"Let them choose the clothes they wear, not the foods they eat," says Atlanta-based pediatrician Jennifer Shu, MD, co-author of Food Fights . "Kids get so used to mac and cheese, they forget that asparagus isn't so bad."
It helps to know some of the top reasons why they're so picky.
End the Power Struggle
"Picky habits start when children test their limits, around age 2," Shu says. "Parents don't like rejection. They hear 'no' once or twice, they don't go back to that food."
But many preschoolers need to be offered new foods several ti mes before they taste them. Serving a new food among five or six familiar choices can take the pressure off, says Boston pediatric nutritionist Linda Piette, RD, author of Just Two More Bites!
Some kids may still be mastering how to chew and swallow. Some may be inexperienced chewers.
"Many prefer meltable, crunchy carbohydrates because they're easy to eat and have a single texture," says pediatric psychologist Kay Toomey, PhD, of Greenwood Village, Colo.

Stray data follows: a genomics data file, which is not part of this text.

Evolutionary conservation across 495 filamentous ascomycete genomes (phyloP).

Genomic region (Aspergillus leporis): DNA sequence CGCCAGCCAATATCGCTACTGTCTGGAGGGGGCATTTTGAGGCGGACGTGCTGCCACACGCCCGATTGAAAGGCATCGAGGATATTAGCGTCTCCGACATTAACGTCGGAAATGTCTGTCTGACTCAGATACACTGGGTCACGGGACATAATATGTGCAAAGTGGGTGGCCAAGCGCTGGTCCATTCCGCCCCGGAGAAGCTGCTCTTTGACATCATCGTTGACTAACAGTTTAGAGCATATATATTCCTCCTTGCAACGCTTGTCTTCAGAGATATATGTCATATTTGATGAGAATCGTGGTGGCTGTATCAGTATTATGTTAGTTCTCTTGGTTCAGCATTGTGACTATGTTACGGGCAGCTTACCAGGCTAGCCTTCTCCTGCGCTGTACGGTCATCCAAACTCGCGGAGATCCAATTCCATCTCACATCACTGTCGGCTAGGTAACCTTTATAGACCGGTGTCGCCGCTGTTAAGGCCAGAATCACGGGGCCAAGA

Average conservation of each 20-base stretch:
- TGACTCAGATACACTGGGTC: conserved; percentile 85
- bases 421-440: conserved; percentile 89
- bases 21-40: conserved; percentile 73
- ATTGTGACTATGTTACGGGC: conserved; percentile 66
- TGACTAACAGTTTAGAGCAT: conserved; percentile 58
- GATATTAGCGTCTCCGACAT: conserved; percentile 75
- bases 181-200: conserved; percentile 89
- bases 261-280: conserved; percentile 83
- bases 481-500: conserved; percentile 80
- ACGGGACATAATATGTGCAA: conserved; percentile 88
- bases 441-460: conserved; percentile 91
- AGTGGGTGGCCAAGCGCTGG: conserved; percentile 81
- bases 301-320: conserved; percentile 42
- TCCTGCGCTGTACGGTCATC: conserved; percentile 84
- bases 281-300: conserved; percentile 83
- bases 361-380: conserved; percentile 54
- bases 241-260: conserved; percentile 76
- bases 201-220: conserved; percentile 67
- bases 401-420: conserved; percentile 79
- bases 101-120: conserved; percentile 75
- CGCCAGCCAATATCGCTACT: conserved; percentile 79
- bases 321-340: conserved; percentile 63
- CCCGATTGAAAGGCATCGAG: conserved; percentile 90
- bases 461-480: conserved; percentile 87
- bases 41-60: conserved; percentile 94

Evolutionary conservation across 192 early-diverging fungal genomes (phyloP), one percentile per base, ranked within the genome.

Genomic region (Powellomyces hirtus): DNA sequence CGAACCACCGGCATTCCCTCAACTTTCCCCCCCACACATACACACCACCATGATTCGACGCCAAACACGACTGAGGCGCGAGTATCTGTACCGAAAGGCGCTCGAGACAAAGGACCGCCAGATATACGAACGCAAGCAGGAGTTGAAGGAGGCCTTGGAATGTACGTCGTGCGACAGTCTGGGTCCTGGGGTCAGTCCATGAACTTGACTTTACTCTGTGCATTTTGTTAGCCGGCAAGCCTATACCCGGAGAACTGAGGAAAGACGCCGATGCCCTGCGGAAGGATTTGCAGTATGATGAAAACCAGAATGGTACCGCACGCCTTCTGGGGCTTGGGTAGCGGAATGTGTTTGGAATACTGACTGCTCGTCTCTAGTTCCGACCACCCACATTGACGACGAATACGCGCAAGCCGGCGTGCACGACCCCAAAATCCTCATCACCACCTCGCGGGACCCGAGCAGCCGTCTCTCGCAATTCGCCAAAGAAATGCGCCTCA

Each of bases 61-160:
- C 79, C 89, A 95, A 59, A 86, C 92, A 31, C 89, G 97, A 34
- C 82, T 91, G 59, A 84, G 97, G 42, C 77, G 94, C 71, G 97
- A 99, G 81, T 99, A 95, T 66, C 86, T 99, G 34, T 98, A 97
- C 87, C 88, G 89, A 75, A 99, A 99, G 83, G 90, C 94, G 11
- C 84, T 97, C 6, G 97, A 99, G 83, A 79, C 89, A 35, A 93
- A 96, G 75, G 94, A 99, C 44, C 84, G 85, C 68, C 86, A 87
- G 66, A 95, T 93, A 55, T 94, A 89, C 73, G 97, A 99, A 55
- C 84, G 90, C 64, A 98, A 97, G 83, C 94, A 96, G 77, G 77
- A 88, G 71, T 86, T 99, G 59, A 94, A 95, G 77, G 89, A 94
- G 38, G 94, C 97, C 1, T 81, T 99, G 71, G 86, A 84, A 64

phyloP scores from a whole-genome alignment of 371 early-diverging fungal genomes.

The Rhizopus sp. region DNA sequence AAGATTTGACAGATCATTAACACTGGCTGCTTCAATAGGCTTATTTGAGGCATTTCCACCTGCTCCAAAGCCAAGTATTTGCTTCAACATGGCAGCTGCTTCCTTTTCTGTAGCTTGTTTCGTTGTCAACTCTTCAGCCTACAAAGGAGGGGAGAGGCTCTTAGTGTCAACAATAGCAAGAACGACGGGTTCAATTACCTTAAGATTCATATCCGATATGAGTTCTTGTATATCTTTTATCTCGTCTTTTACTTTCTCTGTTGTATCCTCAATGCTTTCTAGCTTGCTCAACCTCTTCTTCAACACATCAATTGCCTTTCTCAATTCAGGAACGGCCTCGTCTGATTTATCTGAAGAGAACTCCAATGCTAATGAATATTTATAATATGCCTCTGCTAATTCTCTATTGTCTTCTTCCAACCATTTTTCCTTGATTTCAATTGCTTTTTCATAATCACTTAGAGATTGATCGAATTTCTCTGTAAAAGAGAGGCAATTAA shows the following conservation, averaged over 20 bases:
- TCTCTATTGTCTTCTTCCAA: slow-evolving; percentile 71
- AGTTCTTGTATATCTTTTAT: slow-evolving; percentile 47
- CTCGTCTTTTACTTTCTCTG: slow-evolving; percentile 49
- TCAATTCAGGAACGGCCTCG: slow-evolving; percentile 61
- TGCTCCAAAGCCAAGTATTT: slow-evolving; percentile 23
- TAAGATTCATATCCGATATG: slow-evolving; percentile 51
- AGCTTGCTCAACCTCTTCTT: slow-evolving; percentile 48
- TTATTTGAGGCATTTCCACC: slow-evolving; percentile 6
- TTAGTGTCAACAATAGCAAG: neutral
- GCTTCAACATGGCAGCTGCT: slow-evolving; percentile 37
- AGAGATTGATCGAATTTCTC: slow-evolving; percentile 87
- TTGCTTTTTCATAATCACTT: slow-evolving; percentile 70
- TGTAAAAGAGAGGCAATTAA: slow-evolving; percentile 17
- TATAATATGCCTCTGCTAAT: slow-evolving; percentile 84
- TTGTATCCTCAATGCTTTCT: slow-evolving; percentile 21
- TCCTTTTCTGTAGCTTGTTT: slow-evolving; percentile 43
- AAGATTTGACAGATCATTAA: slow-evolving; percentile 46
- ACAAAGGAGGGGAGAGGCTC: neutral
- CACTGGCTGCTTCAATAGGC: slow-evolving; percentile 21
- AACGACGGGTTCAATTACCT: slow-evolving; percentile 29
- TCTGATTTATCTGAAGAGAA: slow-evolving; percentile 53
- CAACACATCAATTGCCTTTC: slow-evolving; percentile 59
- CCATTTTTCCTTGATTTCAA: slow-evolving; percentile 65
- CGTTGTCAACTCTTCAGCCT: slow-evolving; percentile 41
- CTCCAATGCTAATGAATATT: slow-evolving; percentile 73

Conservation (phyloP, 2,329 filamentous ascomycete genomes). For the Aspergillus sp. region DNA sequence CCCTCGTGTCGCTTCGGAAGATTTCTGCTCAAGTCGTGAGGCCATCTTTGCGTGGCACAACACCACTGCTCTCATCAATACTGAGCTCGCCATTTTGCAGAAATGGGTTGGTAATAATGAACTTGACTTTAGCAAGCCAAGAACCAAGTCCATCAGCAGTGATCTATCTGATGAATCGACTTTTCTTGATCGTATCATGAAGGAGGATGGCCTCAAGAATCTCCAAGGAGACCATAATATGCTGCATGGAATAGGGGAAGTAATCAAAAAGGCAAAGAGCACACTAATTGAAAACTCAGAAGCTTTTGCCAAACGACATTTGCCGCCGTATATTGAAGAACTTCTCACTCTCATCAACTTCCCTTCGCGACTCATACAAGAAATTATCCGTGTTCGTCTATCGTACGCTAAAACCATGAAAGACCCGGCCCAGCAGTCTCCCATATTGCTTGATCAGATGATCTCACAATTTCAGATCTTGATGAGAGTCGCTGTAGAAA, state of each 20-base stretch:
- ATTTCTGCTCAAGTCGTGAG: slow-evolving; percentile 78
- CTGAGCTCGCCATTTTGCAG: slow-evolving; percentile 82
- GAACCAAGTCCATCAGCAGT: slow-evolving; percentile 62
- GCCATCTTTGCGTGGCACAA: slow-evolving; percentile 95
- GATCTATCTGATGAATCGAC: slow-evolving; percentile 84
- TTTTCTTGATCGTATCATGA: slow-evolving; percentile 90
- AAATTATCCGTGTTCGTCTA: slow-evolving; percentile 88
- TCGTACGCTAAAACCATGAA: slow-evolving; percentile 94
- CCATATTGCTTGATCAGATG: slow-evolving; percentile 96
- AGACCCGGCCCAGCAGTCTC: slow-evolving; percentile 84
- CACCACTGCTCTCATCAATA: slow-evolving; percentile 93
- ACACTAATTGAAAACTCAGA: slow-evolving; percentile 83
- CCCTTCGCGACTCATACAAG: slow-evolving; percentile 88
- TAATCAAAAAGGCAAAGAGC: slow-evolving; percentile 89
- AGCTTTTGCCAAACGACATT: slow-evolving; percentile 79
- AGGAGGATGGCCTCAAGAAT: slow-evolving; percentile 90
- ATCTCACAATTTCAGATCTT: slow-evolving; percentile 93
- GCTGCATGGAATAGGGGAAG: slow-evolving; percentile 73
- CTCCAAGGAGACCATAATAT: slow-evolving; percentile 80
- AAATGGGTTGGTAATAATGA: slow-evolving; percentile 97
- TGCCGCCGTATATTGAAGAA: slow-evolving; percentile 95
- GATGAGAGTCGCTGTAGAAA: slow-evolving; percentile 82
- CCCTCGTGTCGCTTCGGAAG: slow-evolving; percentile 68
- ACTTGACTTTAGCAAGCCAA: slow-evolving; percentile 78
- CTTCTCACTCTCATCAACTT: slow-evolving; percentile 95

Show your child what to do. "Banging a carrot on the table and talking about how hard it is teaches that the teeth will need to use pressure to break it apart," Toomey says, "versus yogurt, which is wet and smooth and can be just sucked down."
Your child might be full from eating too many beverages or snacks.
"Kids carry around portable snack containers and boxes of juice, then they're not hungry for anything later," Shu says.
Her advice: Serve fewer, healthier snacks. "If the child didn't finish lunch, give those leftover peas or carrots for a snack instead of pretzels or cookies."
An Emotional Reaction
If people are arguing at the table, your child may just want to get out of there.
"Kids may try to make mealtime shorter," Shu says. "Alternately, they may try to get more attention by not eating, if they think enough attention isn't coming their way."